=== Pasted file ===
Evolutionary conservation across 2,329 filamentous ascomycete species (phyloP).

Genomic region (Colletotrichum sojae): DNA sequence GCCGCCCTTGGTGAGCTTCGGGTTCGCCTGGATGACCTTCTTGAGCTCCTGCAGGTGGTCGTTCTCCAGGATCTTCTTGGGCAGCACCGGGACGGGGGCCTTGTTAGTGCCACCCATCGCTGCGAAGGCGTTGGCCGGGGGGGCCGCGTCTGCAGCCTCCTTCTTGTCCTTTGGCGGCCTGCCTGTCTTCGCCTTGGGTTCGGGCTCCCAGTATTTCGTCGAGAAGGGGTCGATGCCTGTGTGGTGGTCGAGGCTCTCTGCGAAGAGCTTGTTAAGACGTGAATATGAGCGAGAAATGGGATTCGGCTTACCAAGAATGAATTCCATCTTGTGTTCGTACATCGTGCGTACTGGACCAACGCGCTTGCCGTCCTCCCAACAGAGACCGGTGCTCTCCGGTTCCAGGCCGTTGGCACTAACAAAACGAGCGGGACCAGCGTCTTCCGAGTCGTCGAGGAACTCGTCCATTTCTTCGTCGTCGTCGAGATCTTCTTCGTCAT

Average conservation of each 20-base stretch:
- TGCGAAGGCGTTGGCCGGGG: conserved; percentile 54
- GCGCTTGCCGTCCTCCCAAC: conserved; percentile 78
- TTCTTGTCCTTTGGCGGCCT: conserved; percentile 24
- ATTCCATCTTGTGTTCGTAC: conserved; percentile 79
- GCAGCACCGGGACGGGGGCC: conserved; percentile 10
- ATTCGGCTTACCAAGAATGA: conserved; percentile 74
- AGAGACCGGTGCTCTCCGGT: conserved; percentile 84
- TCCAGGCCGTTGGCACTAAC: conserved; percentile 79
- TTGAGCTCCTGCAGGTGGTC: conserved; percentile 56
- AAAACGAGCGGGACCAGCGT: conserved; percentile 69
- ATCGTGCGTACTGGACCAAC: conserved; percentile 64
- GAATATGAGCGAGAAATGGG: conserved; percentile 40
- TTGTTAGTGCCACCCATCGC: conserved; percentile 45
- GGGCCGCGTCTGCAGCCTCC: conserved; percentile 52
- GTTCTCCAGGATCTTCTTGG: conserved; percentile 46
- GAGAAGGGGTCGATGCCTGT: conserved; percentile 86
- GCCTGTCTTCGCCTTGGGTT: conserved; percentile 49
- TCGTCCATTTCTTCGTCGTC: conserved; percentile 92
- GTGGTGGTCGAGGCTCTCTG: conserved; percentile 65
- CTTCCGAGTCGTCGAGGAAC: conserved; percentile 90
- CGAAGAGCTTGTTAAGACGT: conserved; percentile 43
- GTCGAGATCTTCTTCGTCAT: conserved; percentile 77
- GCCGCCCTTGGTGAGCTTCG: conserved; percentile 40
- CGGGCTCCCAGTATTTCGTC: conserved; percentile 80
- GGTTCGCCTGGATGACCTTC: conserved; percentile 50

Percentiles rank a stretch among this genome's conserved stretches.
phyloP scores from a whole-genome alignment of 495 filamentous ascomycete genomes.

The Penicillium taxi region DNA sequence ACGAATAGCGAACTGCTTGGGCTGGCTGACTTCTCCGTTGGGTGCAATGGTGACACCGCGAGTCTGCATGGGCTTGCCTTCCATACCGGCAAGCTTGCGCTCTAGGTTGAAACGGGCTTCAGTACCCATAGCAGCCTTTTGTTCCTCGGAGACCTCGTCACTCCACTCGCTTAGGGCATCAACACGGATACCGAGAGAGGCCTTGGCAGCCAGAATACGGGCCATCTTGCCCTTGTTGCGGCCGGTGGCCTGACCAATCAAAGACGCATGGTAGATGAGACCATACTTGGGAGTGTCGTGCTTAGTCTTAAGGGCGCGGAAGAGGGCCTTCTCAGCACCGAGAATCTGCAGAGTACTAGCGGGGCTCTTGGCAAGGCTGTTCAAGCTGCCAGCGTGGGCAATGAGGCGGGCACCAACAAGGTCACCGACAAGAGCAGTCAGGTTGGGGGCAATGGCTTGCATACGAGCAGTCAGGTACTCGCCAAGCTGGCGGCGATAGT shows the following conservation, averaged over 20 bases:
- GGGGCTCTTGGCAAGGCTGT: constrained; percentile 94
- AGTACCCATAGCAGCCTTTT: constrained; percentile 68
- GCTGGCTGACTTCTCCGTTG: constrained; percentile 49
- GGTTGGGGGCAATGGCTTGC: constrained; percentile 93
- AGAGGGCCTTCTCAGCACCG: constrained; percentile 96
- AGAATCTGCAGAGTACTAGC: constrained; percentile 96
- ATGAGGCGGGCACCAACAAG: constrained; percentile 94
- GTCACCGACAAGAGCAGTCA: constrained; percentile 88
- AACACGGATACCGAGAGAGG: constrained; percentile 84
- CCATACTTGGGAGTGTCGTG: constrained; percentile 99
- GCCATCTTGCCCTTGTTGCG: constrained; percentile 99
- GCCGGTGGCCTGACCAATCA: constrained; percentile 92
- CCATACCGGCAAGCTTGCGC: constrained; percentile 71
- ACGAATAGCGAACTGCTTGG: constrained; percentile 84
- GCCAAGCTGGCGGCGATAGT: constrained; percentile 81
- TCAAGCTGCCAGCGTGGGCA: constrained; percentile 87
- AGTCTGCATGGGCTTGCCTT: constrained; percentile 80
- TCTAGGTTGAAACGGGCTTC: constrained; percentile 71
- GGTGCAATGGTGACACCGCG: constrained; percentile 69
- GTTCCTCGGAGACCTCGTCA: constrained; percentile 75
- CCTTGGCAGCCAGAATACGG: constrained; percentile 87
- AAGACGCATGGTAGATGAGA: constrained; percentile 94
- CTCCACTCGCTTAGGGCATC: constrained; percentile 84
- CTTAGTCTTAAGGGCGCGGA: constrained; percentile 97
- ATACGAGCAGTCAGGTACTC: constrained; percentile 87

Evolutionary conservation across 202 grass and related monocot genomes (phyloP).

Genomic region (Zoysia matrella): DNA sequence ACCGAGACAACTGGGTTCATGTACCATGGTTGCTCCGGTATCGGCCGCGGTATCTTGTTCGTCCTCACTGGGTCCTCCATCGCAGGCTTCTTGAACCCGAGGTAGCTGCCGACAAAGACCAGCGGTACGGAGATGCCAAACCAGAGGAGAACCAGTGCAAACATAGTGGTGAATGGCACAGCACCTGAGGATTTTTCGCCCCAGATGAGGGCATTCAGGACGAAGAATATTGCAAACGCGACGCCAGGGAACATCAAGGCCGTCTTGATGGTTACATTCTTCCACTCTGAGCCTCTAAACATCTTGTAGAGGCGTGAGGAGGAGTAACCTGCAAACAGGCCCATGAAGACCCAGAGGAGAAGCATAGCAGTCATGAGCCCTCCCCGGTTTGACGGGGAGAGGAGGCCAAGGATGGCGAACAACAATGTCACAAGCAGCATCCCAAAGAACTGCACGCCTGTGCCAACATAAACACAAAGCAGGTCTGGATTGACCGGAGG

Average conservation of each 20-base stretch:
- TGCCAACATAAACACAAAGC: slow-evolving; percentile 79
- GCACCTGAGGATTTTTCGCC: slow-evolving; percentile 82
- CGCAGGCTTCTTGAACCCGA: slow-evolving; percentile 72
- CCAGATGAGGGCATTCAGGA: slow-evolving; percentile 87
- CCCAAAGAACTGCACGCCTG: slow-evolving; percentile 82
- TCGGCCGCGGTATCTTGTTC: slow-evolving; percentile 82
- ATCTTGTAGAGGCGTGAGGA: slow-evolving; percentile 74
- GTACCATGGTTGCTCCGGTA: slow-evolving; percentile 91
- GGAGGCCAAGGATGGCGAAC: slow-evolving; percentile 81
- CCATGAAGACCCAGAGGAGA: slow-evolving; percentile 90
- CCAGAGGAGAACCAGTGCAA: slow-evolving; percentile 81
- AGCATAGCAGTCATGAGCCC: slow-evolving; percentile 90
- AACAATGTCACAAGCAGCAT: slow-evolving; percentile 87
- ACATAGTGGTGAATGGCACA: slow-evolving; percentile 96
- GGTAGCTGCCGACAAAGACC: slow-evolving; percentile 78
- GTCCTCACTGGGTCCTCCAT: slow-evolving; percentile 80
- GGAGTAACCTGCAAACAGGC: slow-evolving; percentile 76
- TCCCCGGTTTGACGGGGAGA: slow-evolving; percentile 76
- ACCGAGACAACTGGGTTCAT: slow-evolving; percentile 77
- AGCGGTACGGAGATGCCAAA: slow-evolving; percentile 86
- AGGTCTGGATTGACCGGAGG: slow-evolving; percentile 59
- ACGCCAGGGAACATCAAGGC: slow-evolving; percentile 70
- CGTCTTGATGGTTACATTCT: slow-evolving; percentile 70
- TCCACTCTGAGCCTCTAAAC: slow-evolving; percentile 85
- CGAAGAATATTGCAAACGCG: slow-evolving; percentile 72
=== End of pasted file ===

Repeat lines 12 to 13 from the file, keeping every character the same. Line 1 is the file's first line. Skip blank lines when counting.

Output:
- TTGAGCTCCTGCAGGTGGTC: conserved; percentile 56
- AAAACGAGCGGGACCAGCGT: conserved; percentile 69